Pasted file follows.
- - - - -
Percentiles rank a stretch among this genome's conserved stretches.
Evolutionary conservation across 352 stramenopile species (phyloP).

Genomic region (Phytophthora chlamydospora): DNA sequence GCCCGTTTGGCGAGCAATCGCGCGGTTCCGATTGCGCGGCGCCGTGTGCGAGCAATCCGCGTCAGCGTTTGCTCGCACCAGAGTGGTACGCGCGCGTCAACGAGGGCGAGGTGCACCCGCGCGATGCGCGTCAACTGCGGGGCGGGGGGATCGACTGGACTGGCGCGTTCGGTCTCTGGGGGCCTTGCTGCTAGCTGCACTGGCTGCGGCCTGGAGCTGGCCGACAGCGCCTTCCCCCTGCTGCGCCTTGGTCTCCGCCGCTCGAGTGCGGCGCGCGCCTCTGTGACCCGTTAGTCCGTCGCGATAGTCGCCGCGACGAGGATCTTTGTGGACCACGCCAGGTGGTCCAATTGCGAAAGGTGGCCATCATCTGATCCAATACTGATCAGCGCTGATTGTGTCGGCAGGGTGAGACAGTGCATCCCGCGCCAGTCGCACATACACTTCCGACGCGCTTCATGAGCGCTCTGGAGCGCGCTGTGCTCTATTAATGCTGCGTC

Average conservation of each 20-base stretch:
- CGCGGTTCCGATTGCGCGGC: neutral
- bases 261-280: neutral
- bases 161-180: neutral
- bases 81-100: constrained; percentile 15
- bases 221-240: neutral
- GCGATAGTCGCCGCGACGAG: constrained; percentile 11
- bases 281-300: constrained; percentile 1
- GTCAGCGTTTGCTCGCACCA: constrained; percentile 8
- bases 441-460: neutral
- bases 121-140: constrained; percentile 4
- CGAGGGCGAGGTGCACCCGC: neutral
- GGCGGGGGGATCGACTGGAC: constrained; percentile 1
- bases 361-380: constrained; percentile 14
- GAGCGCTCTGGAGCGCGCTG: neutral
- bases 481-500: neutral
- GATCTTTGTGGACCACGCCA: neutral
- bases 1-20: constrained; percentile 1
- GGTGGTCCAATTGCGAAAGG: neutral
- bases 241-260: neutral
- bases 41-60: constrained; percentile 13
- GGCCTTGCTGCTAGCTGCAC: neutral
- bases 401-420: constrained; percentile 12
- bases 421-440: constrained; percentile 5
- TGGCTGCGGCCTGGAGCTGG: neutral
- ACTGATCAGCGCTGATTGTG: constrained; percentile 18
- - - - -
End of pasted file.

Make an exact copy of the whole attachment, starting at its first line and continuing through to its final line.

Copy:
Percentiles rank a stretch among this genome's conserved stretches.
Evolutionary conservation across 352 stramenopile species (phyloP).

Genomic region (Phytophthora chlamydospora): DNA sequence GCCCGTTTGGCGAGCAATCGCGCGGTTCCGATTGCGCGGCGCCGTGTGCGAGCAATCCGCGTCAGCGTTTGCTCGCACCAGAGTGGTACGCGCGCGTCAACGAGGGCGAGGTGCACCCGCGCGATGCGCGTCAACTGCGGGGCGGGGGGATCGACTGGACTGGCGCGTTCGGTCTCTGGGGGCCTTGCTGCTAGCTGCACTGGCTGCGGCCTGGAGCTGGCCGACAGCGCCTTCCCCCTGCTGCGCCTTGGTCTCCGCCGCTCGAGTGCGGCGCGCGCCTCTGTGACCCGTTAGTCCGTCGCGATAGTCGCCGCGACGAGGATCTTTGTGGACCACGCCAGGTGGTCCAATTGCGAAAGGTGGCCATCATCTGATCCAATACTGATCAGCGCTGATTGTGTCGGCAGGGTGAGACAGTGCATCCCGCGCCAGTCGCACATACACTTCCGACGCGCTTCATGAGCGCTCTGGAGCGCGCTGTGCTCTATTAATGCTGCGTC

Average conservation of each 20-base stretch:
- CGCGGTTCCGATTGCGCGGC: neutral
- bases 261-280: neutral
- bases 161-180: neutral
- bases 81-100: constrained; percentile 15
- bases 221-240: neutral
- GCGATAGTCGCCGCGACGAG: constrained; percentile 11
- bases 281-300: constrained; percentile 1
- GTCAGCGTTTGCTCGCACCA: constrained; percentile 8
- bases 441-460: neutral
- bases 121-140: constrained; percentile 4
- CGAGGGCGAGGTGCACCCGC: neutral
- GGCGGGGGGATCGACTGGAC: constrained; percentile 1
- bases 361-380: constrained; percentile 14
- GAGCGCTCTGGAGCGCGCTG: neutral
- bases 481-500: neutral
- GATCTTTGTGGACCACGCCA: neutral
- bases 1-20: constrained; percentile 1
- GGTGGTCCAATTGCGAAAGG: neutral
- bases 241-260: neutral
- bases 41-60: constrained; percentile 13
- GGCCTTGCTGCTAGCTGCAC: neutral
- bases 401-420: constrained; percentile 12
- bases 421-440: constrained; percentile 5
- TGGCTGCGGCCTGGAGCTGG: neutral
- ACTGATCAGCGCTGATTGTG: constrained; percentile 18